In addition to the detailed disclosures required in an entity’s Corporate Governance Statement and Appendix 4G, the new ASX CGPRs also specify that when the word “disclose” is used in a recommendation, that information must be included in an entity’s annual report, or on its public website. To understand the extent of this requirement it is necessary to read each and every recommendation, identify where the word “disclose” is used, and ensure that you comply with this disclosure requirement.
Because this new format effectively combines some of the old “annual report” disclosure requirements (e.g. directors details) with the old “public website” disclosure requirements, and then adds a whole lot of new disclosure requirements, it really requires some detailed analysis. Without doubt it will require ASX listed entities to review and update their current website disclosures.
To assist ASX entities in this regard CompliSpace has developed a 2014 ASX Disclosure Checklist which sets out each of the recommendations which have specific disclosure requirements. The 2014 ASX Disclosure Checklist will be available shortly.
As noted above, the new ASX CGPRs have been completely re-written and re-ordered from the 2nd Edition (2010) which has led to many obvious and not so obvious changes. You need to start complying with these changes from the beginning of your next reporting period that commences after 1 July 2014 if you want to be able to say that you are compliant in your next Corporate Governance Statement (published in 2015 or 2016). Key changes include:
1.2(a) Background Checks for New Directors
Entities need to ensure that they undertake appropriate background checks (such as criminal record, bankruptcy, character, experience) prior to appointing a new director, or putting a candidate forward for election.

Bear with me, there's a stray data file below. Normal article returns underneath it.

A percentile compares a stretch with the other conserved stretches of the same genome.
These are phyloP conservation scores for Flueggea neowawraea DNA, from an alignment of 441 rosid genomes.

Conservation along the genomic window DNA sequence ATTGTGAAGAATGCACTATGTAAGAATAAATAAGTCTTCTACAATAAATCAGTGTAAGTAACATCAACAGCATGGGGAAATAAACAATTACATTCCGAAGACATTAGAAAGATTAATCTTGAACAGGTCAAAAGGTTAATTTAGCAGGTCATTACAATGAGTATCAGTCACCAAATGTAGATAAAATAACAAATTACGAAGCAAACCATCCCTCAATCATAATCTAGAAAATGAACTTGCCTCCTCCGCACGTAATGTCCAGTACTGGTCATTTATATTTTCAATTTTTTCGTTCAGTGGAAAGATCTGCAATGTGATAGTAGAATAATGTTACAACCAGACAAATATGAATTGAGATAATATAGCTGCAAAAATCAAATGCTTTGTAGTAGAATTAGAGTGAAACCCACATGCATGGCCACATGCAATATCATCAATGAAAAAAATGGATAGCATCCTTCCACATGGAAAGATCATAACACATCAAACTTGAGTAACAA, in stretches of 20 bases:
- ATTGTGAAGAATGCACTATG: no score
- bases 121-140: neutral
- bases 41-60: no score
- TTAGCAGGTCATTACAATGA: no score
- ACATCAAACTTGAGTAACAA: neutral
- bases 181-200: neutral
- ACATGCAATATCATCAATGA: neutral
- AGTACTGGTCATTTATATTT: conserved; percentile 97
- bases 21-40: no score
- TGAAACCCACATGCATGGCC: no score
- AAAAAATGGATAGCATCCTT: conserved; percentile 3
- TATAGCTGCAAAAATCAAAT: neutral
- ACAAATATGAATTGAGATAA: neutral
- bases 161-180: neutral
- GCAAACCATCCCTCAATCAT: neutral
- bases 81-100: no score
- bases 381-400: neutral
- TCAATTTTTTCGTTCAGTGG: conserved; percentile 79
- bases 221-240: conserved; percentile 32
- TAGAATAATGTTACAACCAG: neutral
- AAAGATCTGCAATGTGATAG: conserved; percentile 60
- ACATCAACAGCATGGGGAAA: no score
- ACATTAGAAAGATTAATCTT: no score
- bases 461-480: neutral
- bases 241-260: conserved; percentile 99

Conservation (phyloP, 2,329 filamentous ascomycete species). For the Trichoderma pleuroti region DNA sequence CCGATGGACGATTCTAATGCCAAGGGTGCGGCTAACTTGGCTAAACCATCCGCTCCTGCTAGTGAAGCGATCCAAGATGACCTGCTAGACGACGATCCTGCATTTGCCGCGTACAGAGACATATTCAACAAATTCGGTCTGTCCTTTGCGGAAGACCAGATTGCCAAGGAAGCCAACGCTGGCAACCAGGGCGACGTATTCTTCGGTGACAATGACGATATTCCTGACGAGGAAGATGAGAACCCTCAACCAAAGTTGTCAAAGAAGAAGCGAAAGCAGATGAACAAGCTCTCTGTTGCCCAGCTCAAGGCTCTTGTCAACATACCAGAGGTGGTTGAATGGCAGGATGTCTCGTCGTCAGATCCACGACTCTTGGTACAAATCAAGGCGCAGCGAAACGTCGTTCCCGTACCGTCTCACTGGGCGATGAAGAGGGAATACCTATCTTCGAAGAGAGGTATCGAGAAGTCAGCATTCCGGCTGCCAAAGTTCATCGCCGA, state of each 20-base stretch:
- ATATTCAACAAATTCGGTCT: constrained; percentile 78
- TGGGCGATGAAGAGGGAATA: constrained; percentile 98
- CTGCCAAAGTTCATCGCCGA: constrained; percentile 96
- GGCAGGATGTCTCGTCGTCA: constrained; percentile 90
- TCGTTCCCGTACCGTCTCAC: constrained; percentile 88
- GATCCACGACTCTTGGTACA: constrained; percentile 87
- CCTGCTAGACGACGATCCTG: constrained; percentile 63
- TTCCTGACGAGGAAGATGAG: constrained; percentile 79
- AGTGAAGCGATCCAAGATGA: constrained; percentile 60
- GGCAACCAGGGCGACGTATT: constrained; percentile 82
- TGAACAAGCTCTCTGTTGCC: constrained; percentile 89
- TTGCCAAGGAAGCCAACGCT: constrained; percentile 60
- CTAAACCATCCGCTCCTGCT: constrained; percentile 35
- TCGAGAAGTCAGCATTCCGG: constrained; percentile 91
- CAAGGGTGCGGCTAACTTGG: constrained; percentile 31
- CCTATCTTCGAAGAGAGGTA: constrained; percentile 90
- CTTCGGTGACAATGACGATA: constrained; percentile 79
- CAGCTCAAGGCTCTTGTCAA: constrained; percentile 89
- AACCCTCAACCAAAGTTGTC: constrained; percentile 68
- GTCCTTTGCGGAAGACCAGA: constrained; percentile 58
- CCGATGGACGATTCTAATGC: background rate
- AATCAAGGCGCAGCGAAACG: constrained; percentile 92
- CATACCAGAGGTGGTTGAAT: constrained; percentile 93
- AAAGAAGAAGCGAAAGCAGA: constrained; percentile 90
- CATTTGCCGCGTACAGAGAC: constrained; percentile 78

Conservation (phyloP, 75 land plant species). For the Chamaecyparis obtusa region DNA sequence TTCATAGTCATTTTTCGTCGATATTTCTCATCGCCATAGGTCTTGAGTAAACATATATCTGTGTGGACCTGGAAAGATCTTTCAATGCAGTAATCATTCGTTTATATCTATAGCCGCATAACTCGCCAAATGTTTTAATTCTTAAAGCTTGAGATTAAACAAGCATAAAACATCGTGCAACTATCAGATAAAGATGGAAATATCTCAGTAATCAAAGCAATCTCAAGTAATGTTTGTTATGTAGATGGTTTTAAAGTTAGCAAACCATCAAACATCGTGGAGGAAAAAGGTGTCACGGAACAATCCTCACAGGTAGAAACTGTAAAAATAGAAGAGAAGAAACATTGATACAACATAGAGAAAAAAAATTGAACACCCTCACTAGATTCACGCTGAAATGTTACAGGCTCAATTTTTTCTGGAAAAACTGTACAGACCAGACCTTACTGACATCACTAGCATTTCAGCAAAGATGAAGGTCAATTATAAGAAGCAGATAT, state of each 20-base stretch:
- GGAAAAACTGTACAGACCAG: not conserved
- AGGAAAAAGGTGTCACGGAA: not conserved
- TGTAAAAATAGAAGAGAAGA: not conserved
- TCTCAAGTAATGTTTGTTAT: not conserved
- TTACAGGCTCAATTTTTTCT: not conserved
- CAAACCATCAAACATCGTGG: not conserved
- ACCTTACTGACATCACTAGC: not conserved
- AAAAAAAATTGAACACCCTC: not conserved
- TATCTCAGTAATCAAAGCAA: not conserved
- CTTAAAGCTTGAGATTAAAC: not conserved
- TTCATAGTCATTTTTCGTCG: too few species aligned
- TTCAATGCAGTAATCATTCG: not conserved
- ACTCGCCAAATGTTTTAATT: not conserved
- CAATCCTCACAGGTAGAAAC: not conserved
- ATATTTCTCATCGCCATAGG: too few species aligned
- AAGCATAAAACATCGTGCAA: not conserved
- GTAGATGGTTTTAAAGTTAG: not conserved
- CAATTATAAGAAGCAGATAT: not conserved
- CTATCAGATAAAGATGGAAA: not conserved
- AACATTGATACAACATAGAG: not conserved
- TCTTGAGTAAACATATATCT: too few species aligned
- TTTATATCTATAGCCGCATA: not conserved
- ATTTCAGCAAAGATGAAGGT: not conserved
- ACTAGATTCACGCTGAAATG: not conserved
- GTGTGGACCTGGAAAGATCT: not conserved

1.2(b) Candidate Information for Directors
Entities are also required to disclose to security holders all material information in their possession relevant to a decision about whether or not to elect or re-elect a director. Entities will need to ensure that they keep this information to hand so that it can be provided.
1.3 Written Contracts of Employment
Ensure that you have a written agreement with each director and senior executive setting out the terms of their appointment
1.4 Company Secretary
You should review reporting lines and ensure that your company secretary is accountable directly to the board, through the chair, on all matters to do with the proper functioning of the board.
Review your Diversity Policy. Note the enhanced commentary on how to define “measurable objectives”.
2.2 Board Skills Matrix
Consider your board directors’ skills matrix. You should pay attention to the level of specificity around the skills, and ensure that the matrix is not just a collection of motherhood statements (commercially sensitive information can be excluded).
2.3 Director Independence
Review the independence of each director against the changes made to box 2.3, having particular regard to the ‘close family ties’ and long term appointments criteria. If you have developed internal independence guidelines these should be reviewed.